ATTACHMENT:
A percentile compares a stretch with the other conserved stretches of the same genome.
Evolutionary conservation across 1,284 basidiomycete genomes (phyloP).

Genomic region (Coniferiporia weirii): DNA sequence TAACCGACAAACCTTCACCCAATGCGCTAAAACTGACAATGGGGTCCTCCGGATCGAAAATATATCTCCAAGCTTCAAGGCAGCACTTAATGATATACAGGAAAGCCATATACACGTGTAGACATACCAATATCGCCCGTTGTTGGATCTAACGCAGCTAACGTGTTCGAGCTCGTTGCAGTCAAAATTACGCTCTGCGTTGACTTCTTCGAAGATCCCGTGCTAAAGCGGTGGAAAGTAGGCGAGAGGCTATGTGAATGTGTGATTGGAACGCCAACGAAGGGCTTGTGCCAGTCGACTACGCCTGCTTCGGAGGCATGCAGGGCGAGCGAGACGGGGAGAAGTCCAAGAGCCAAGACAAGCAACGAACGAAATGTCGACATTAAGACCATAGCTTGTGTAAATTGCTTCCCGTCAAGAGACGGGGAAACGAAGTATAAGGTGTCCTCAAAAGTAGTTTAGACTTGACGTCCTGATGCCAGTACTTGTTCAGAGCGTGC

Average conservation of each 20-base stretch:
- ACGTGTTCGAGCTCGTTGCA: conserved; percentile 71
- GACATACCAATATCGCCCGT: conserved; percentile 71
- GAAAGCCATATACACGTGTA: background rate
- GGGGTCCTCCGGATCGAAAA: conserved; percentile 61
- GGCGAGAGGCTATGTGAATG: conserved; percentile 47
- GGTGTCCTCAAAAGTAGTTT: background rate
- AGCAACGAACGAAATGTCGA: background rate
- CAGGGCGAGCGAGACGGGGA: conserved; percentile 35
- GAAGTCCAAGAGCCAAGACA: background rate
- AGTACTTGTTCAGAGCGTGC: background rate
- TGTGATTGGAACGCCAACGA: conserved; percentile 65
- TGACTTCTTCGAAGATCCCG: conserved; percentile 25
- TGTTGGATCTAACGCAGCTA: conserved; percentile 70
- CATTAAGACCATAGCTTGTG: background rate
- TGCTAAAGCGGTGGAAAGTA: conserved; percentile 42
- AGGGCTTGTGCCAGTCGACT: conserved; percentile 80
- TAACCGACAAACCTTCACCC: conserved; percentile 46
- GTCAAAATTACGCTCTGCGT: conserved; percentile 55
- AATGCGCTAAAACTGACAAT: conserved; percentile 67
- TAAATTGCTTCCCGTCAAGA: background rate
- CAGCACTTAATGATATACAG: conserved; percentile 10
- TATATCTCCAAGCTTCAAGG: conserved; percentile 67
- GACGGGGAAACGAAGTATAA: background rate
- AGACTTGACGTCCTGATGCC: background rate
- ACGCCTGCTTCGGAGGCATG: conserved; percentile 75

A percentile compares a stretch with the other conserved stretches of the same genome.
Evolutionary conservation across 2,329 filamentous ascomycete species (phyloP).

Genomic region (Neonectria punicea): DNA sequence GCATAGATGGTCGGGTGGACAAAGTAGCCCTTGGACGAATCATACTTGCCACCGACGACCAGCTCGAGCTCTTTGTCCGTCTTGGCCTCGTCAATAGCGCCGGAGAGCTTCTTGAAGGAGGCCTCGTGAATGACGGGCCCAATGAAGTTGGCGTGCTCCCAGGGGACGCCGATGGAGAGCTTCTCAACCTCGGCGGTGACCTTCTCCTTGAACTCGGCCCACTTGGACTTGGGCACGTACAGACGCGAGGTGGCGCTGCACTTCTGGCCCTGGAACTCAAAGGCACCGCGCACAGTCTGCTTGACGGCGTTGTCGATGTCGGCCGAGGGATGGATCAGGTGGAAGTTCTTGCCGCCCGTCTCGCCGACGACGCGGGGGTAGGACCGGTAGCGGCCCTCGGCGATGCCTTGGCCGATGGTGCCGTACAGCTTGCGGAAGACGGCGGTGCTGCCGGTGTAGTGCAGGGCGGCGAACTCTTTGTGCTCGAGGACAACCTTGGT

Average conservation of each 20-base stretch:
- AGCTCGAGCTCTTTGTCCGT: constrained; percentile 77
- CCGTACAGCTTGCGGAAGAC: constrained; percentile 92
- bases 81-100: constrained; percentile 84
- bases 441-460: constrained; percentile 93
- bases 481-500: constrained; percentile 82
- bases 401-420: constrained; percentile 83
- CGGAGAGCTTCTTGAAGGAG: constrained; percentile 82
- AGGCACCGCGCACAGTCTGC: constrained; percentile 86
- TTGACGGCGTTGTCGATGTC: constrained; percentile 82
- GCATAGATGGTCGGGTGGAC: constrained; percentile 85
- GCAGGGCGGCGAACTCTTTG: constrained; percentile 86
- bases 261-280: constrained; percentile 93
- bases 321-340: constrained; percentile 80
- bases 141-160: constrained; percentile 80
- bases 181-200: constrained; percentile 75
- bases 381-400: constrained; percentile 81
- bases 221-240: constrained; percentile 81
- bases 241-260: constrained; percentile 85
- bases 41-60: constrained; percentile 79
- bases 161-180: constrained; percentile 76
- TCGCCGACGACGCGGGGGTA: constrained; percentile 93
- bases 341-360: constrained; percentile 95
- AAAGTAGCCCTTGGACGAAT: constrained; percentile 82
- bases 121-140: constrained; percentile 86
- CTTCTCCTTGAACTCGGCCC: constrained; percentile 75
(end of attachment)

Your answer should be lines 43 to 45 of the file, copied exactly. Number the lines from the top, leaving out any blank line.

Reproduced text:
- GCATAGATGGTCGGGTGGAC: constrained; percentile 85
- GCAGGGCGGCGAACTCTTTG: constrained; percentile 86
- bases 261-280: constrained; percentile 93